Category Archives: Humor

Beautiful Great Blue Heron Love for Valentines Day

© Babsje (https://babsjeheron.wordpress.com)

Great blue heron preening, shaped like a heart – babsjeheron.

And they whirl and they twirl and they tango
Singing and Jinging a Jango
Floating like the heavens above
Looks like Heron Love

With apologies to Willis Alan Ramsey and Captain & Tennille

© Babsje (https://babsjeheron.wordpress.com)

Great blue heron adults pair bonding during nest building – babsjeheron.

It’s no secret that I love the Great Blue Herons you see here on this blog. There are some other photographers who also love the Herons they capture. To Judy and Phil and Jerry and Sylvia and Loukelier and Nick and Mike, “Here’s looking at you kid.” I love that you love your Heron models.

Thanks to Ben H and WordPress for their recent WPC Challenge: Graceful. The courtship dance of the Great Blue Herons is often truly graceful. As the song quoted above says “…they whirl and they twirl and they tango…” and more.

Thanks also to WordPress for the recent Daily Prompt: Lovingly. I’m tardy for this daily prompt, but I think I can be forgiven what with this being Valentine’s Day and the prompt being titled “Lovingly.”

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From July 1 through July 30, 2016, I was the Featured Artist of the Month at the Summer Street Gallery. The Great Blue Heron photographs once again graced the walls of the lobby and theater in a one-woman show at The Center for Arts in Natick. In addition to the visual arts shown at the gallery, TCAN has a lively, dynamic lineup of upcoming performing artists.

A selection of my heron and flower photos is now available at the Five Crows Gallery in Natick, MA. Drop in and see the work of the many wonderfully creative artists who show there when you’re in the area.

Five Crows is on FaceBook. To give the gallery a visit, please click here.

Remember: Walk softly and carry a long lens.™

The Tao of Feathers™

© 2017 Babsje. (https://babsjeheron.wordpress.com)

Great Blue Heron, Kayaking, TCAN

If the Beautiful Great Blue Heron Sees His Shadow?

© Babsje (https://babsjeheron.wordpress.com)

Shadow of A Great Blue Heron – babsjeheron

If the Great Blue Heron sees his shadow
Does it mean six more weeks of winter??

Yes, I know Ground Hog’s Day was a week ago. But in the true spirit of that whimsical movie, every day is Ground Hog’s Day all over again. And so, if the Great Blue Heron sees his shadow, do we get six more weeks of winter? I sure hope not.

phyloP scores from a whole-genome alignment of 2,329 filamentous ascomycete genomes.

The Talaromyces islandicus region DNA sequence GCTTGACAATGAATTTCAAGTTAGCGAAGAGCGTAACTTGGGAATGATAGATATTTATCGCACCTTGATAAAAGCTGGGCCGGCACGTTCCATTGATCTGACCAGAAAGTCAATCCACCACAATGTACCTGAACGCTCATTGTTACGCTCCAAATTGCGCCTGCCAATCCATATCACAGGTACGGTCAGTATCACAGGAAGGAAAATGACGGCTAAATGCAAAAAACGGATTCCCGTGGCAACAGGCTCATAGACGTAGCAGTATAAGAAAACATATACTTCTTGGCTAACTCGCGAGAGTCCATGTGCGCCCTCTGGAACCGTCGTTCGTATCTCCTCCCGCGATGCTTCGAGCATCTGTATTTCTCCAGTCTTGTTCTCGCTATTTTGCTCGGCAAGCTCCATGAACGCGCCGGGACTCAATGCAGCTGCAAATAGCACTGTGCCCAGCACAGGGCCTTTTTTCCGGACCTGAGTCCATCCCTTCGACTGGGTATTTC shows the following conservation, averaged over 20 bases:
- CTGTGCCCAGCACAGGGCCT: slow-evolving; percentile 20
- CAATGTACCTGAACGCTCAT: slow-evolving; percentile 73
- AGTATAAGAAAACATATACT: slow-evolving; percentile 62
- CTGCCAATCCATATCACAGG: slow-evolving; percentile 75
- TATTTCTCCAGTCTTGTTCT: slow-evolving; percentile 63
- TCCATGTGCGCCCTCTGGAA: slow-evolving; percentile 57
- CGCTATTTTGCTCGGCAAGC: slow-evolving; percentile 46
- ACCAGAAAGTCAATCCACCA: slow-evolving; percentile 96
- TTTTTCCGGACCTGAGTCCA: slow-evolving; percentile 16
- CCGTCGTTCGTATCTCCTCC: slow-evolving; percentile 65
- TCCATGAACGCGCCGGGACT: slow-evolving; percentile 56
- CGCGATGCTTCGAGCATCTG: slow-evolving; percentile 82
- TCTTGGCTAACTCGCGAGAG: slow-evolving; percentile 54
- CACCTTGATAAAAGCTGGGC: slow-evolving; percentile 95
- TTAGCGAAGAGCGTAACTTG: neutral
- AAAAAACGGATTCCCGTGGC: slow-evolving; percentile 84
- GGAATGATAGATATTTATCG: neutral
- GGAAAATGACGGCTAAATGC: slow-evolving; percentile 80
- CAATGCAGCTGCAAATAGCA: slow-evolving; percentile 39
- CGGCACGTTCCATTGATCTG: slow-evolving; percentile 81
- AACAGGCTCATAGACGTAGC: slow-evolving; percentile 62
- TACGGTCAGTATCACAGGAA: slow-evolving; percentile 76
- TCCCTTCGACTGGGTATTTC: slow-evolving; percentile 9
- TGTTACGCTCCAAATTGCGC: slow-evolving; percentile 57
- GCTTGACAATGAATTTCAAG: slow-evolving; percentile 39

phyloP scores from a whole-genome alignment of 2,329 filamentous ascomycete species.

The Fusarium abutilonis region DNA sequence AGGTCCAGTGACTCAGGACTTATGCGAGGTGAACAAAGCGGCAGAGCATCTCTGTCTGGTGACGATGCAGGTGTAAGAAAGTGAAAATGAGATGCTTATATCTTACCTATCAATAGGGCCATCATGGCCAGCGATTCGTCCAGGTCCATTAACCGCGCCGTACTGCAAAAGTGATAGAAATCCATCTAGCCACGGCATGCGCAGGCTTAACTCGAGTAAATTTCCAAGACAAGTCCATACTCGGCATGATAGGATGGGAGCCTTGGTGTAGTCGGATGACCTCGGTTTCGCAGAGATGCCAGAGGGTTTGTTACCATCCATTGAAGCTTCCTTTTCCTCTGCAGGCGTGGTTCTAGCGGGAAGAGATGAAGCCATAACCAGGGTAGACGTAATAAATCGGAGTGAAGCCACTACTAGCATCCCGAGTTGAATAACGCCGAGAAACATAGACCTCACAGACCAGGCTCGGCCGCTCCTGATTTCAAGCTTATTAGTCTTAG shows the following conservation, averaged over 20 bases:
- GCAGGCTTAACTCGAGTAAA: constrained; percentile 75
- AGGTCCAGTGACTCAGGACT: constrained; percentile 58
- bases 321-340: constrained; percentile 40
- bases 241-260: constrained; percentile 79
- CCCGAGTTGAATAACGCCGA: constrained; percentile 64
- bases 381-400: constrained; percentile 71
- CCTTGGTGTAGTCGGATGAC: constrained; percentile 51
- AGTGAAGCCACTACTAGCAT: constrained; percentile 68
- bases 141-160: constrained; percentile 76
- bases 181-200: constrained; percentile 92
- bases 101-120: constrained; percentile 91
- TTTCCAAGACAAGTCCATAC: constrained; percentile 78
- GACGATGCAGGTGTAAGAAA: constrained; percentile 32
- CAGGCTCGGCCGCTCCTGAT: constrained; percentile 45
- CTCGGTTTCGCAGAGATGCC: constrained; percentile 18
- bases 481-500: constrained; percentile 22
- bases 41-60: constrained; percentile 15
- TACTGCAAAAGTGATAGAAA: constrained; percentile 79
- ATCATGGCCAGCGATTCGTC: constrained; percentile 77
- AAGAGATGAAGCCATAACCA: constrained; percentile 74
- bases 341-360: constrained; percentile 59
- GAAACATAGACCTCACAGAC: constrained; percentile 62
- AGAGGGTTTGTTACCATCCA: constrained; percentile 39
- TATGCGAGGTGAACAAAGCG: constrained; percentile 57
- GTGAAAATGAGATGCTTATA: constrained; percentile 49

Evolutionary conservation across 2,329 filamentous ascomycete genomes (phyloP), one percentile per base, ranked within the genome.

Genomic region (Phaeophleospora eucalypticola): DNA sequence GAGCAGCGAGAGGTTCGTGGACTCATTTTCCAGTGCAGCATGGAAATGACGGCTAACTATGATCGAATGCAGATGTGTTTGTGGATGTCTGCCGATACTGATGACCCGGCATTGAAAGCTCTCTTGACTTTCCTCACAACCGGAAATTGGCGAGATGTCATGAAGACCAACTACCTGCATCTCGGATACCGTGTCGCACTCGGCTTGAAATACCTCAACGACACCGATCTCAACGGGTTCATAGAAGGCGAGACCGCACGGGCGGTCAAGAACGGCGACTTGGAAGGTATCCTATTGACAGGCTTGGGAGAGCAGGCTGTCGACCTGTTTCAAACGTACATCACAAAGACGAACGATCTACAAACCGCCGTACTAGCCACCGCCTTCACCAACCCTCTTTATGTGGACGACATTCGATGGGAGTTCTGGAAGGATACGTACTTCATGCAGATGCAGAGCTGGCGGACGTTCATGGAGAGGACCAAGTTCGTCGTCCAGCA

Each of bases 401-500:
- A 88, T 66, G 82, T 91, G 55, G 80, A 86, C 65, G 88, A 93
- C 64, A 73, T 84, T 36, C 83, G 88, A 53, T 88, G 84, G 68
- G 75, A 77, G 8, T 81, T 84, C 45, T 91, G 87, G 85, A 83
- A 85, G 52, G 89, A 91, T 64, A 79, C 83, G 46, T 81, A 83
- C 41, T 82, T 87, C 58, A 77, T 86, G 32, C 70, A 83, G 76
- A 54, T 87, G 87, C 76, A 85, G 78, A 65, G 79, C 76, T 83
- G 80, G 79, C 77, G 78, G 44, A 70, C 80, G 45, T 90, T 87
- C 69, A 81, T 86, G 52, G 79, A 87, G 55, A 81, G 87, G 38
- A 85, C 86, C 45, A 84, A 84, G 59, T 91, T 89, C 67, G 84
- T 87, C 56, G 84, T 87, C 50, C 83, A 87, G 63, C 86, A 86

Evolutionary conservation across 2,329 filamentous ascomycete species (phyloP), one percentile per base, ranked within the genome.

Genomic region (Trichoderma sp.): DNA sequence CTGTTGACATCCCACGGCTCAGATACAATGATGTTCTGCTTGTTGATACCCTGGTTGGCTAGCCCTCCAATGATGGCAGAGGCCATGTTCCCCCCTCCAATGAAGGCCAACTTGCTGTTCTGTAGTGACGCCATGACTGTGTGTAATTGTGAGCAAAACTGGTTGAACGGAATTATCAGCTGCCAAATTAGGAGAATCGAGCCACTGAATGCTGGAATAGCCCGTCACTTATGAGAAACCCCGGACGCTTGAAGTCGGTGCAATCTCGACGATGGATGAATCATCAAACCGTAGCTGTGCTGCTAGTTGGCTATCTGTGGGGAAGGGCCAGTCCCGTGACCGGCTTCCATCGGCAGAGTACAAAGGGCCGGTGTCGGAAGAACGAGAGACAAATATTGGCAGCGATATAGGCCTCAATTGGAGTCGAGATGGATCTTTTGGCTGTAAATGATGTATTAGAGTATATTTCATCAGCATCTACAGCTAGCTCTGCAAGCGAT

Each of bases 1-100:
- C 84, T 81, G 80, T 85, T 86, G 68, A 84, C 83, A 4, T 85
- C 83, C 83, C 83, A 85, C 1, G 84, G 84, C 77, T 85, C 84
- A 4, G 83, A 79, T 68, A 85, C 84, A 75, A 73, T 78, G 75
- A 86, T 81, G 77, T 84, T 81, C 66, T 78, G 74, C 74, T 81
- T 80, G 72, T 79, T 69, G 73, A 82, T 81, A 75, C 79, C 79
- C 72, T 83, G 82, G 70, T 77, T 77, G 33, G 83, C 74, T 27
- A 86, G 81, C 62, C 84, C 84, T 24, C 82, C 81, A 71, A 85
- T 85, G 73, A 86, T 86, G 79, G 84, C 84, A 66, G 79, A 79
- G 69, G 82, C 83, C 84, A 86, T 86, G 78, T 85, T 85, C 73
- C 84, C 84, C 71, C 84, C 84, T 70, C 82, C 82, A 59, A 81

Thanks to Cheri Lucas Rowlands and WordPress for this week’s WPC Challenge: Shadow.

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From July 1 through July 30, 2016, I was the Featured Artist of the Month at the Summer Street Gallery. The Great Blue Heron photographs once again graced the walls of the lobby and theater in a one-woman show at The Center for Arts in Natick. In addition to the visual arts shown at the gallery, TCAN has a lively, dynamic lineup of upcoming performing artists.

A selection of my heron and flower photos is now available at the Five Crows Gallery in Natick, MA. Drop in and see the work of the many wonderfully creative artists who show there when you’re in the area.

Five Crows is on FaceBook. To give the gallery a visit, please click here.

Remember: Walk softly and carry a long lens.™

The Tao of Feathers™

© 2017 Babsje. (https://babsjeheron.wordpress.com)

Great Blue Heron, Kayaking, TCAN

Each time I see the upside down Heron

© Babsje (https://babsjeheron.wordpress.com)  Great blue heron reflection.

Great blue heron reflection.

Our Great Blue Heron in affectionate homage to Shel Silverstein…

© Babsje (https://babsjeheron.wordpress.com) Great blue heron with reflection.

Great blue heron with reflection.


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“Each time I see the Upside-Down Man 
Standing in the water, 
I look at him and start to laugh, 
Although I shouldn’t oughtter. 
For maybe in another world 
Another time 
Another town, 
Maybe HE is right side up 
And I am upside down.”

Shel Silverstein
Reflection

A Light in the Attic

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This week’s photo challenge is symmetry. Reflection is the most elemental form of symmetry. The photos here show a fledgling Great Blue Heron in relection. I find the reflection, with its sense of fluid movement, more visually interesting than the actual heron image, itself. Which do you prefer? Thanks to Cheri and WordPress for this topic.

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A selection of my heron and flower photos is now available at the Five Crows Gallery in Natick, MA. Drop in and see the work of the many wonderfully creative artists who show there when you’re in the area.